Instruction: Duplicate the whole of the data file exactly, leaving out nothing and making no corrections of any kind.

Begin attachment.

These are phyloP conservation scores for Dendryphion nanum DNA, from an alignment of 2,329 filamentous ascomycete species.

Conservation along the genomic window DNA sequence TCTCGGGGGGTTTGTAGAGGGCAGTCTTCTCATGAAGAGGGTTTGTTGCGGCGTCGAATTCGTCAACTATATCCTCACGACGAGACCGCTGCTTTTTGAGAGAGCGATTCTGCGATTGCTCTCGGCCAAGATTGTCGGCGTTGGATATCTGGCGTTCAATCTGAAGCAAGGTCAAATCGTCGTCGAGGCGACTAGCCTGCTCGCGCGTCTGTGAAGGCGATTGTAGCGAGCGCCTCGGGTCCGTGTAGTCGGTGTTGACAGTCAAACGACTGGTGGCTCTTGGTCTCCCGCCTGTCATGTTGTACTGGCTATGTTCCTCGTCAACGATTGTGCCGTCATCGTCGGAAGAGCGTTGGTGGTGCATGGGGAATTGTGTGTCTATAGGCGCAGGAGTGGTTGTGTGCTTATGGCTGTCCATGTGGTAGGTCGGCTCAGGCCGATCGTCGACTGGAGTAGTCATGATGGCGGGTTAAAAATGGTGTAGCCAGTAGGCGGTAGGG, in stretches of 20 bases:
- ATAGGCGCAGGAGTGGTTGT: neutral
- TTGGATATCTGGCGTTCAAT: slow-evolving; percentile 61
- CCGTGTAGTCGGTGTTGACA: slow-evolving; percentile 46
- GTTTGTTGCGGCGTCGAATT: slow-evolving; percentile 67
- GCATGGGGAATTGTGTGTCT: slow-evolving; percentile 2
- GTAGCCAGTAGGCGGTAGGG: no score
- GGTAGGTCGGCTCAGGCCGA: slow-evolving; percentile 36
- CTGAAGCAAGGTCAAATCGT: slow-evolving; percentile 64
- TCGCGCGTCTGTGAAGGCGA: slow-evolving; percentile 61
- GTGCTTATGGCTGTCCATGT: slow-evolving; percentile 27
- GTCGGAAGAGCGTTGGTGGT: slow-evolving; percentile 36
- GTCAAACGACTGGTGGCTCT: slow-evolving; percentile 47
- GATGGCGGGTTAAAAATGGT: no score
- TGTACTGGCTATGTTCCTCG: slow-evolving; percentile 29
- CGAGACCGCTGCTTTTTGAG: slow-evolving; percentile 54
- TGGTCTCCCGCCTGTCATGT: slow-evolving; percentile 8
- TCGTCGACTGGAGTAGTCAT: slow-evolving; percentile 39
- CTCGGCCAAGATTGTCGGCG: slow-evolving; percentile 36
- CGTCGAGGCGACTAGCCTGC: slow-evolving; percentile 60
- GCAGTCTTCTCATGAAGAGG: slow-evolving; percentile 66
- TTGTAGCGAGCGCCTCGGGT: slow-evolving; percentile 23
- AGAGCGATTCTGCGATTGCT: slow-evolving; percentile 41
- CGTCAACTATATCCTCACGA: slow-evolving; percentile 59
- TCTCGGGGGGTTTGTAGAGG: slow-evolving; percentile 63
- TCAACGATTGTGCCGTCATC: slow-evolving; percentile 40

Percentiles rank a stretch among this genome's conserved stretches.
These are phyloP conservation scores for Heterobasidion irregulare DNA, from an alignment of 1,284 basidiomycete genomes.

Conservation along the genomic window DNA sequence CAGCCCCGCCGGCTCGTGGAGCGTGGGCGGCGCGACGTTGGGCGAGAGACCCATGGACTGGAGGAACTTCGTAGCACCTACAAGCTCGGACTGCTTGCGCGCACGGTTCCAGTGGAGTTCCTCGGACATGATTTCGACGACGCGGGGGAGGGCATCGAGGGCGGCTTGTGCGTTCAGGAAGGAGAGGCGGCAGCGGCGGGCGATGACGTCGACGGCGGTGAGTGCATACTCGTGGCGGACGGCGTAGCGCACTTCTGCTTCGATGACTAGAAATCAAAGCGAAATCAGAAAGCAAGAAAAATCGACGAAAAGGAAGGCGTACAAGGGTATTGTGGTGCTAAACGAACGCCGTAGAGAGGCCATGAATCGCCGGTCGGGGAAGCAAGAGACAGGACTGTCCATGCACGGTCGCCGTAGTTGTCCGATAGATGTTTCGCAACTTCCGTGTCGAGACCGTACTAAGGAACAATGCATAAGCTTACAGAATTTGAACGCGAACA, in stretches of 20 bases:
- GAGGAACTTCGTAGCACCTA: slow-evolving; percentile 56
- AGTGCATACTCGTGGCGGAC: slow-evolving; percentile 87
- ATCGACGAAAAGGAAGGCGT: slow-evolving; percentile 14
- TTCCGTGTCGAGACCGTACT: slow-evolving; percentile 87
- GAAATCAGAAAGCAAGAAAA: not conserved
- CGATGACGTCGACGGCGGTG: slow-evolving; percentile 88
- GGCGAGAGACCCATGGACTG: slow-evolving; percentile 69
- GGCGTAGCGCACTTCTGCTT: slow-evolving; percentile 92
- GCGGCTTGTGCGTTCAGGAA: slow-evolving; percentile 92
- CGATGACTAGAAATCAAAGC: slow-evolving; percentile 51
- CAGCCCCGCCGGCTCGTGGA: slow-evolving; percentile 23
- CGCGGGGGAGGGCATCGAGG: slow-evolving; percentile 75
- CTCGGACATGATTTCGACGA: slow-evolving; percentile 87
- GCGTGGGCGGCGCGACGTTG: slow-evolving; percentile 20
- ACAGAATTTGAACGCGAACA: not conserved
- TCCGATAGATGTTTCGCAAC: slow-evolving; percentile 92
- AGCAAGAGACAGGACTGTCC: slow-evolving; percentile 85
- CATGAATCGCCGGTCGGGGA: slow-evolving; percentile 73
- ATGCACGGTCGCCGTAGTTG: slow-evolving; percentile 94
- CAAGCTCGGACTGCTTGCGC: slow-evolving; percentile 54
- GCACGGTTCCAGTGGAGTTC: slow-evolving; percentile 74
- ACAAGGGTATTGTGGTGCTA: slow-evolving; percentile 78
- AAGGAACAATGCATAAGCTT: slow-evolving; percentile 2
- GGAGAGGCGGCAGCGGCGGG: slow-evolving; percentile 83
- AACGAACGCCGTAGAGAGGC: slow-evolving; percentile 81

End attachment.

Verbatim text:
These are phyloP conservation scores for Dendryphion nanum DNA, from an alignment of 2,329 filamentous ascomycete species.

Conservation along the genomic window DNA sequence TCTCGGGGGGTTTGTAGAGGGCAGTCTTCTCATGAAGAGGGTTTGTTGCGGCGTCGAATTCGTCAACTATATCCTCACGACGAGACCGCTGCTTTTTGAGAGAGCGATTCTGCGATTGCTCTCGGCCAAGATTGTCGGCGTTGGATATCTGGCGTTCAATCTGAAGCAAGGTCAAATCGTCGTCGAGGCGACTAGCCTGCTCGCGCGTCTGTGAAGGCGATTGTAGCGAGCGCCTCGGGTCCGTGTAGTCGGTGTTGACAGTCAAACGACTGGTGGCTCTTGGTCTCCCGCCTGTCATGTTGTACTGGCTATGTTCCTCGTCAACGATTGTGCCGTCATCGTCGGAAGAGCGTTGGTGGTGCATGGGGAATTGTGTGTCTATAGGCGCAGGAGTGGTTGTGTGCTTATGGCTGTCCATGTGGTAGGTCGGCTCAGGCCGATCGTCGACTGGAGTAGTCATGATGGCGGGTTAAAAATGGTGTAGCCAGTAGGCGGTAGGG, in stretches of 20 bases:
- ATAGGCGCAGGAGTGGTTGT: neutral
- TTGGATATCTGGCGTTCAAT: slow-evolving; percentile 61
- CCGTGTAGTCGGTGTTGACA: slow-evolving; percentile 46
- GTTTGTTGCGGCGTCGAATT: slow-evolving; percentile 67
- GCATGGGGAATTGTGTGTCT: slow-evolving; percentile 2
- GTAGCCAGTAGGCGGTAGGG: no score
- GGTAGGTCGGCTCAGGCCGA: slow-evolving; percentile 36
- CTGAAGCAAGGTCAAATCGT: slow-evolving; percentile 64
- TCGCGCGTCTGTGAAGGCGA: slow-evolving; percentile 61
- GTGCTTATGGCTGTCCATGT: slow-evolving; percentile 27
- GTCGGAAGAGCGTTGGTGGT: slow-evolving; percentile 36
- GTCAAACGACTGGTGGCTCT: slow-evolving; percentile 47
- GATGGCGGGTTAAAAATGGT: no score
- TGTACTGGCTATGTTCCTCG: slow-evolving; percentile 29
- CGAGACCGCTGCTTTTTGAG: slow-evolving; percentile 54
- TGGTCTCCCGCCTGTCATGT: slow-evolving; percentile 8
- TCGTCGACTGGAGTAGTCAT: slow-evolving; percentile 39
- CTCGGCCAAGATTGTCGGCG: slow-evolving; percentile 36
- CGTCGAGGCGACTAGCCTGC: slow-evolving; percentile 60
- GCAGTCTTCTCATGAAGAGG: slow-evolving; percentile 66
- TTGTAGCGAGCGCCTCGGGT: slow-evolving; percentile 23
- AGAGCGATTCTGCGATTGCT: slow-evolving; percentile 41
- CGTCAACTATATCCTCACGA: slow-evolving; percentile 59
- TCTCGGGGGGTTTGTAGAGG: slow-evolving; percentile 63
- TCAACGATTGTGCCGTCATC: slow-evolving; percentile 40

Percentiles rank a stretch among this genome's conserved stretches.
These are phyloP conservation scores for Heterobasidion irregulare DNA, from an alignment of 1,284 basidiomycete genomes.

Conservation along the genomic window DNA sequence CAGCCCCGCCGGCTCGTGGAGCGTGGGCGGCGCGACGTTGGGCGAGAGACCCATGGACTGGAGGAACTTCGTAGCACCTACAAGCTCGGACTGCTTGCGCGCACGGTTCCAGTGGAGTTCCTCGGACATGATTTCGACGACGCGGGGGAGGGCATCGAGGGCGGCTTGTGCGTTCAGGAAGGAGAGGCGGCAGCGGCGGGCGATGACGTCGACGGCGGTGAGTGCATACTCGTGGCGGACGGCGTAGCGCACTTCTGCTTCGATGACTAGAAATCAAAGCGAAATCAGAAAGCAAGAAAAATCGACGAAAAGGAAGGCGTACAAGGGTATTGTGGTGCTAAACGAACGCCGTAGAGAGGCCATGAATCGCCGGTCGGGGAAGCAAGAGACAGGACTGTCCATGCACGGTCGCCGTAGTTGTCCGATAGATGTTTCGCAACTTCCGTGTCGAGACCGTACTAAGGAACAATGCATAAGCTTACAGAATTTGAACGCGAACA, in stretches of 20 bases:
- GAGGAACTTCGTAGCACCTA: slow-evolving; percentile 56
- AGTGCATACTCGTGGCGGAC: slow-evolving; percentile 87
- ATCGACGAAAAGGAAGGCGT: slow-evolving; percentile 14
- TTCCGTGTCGAGACCGTACT: slow-evolving; percentile 87
- GAAATCAGAAAGCAAGAAAA: not conserved
- CGATGACGTCGACGGCGGTG: slow-evolving; percentile 88
- GGCGAGAGACCCATGGACTG: slow-evolving; percentile 69
- GGCGTAGCGCACTTCTGCTT: slow-evolving; percentile 92
- GCGGCTTGTGCGTTCAGGAA: slow-evolving; percentile 92
- CGATGACTAGAAATCAAAGC: slow-evolving; percentile 51
- CAGCCCCGCCGGCTCGTGGA: slow-evolving; percentile 23
- CGCGGGGGAGGGCATCGAGG: slow-evolving; percentile 75
- CTCGGACATGATTTCGACGA: slow-evolving; percentile 87
- GCGTGGGCGGCGCGACGTTG: slow-evolving; percentile 20
- ACAGAATTTGAACGCGAACA: not conserved
- TCCGATAGATGTTTCGCAAC: slow-evolving; percentile 92
- AGCAAGAGACAGGACTGTCC: slow-evolving; percentile 85
- CATGAATCGCCGGTCGGGGA: slow-evolving; percentile 73
- ATGCACGGTCGCCGTAGTTG: slow-evolving; percentile 94
- CAAGCTCGGACTGCTTGCGC: slow-evolving; percentile 54
- GCACGGTTCCAGTGGAGTTC: slow-evolving; percentile 74
- ACAAGGGTATTGTGGTGCTA: slow-evolving; percentile 78
- AAGGAACAATGCATAAGCTT: slow-evolving; percentile 2
- GGAGAGGCGGCAGCGGCGGG: slow-evolving; percentile 83
- AACGAACGCCGTAGAGAGGC: slow-evolving; percentile 81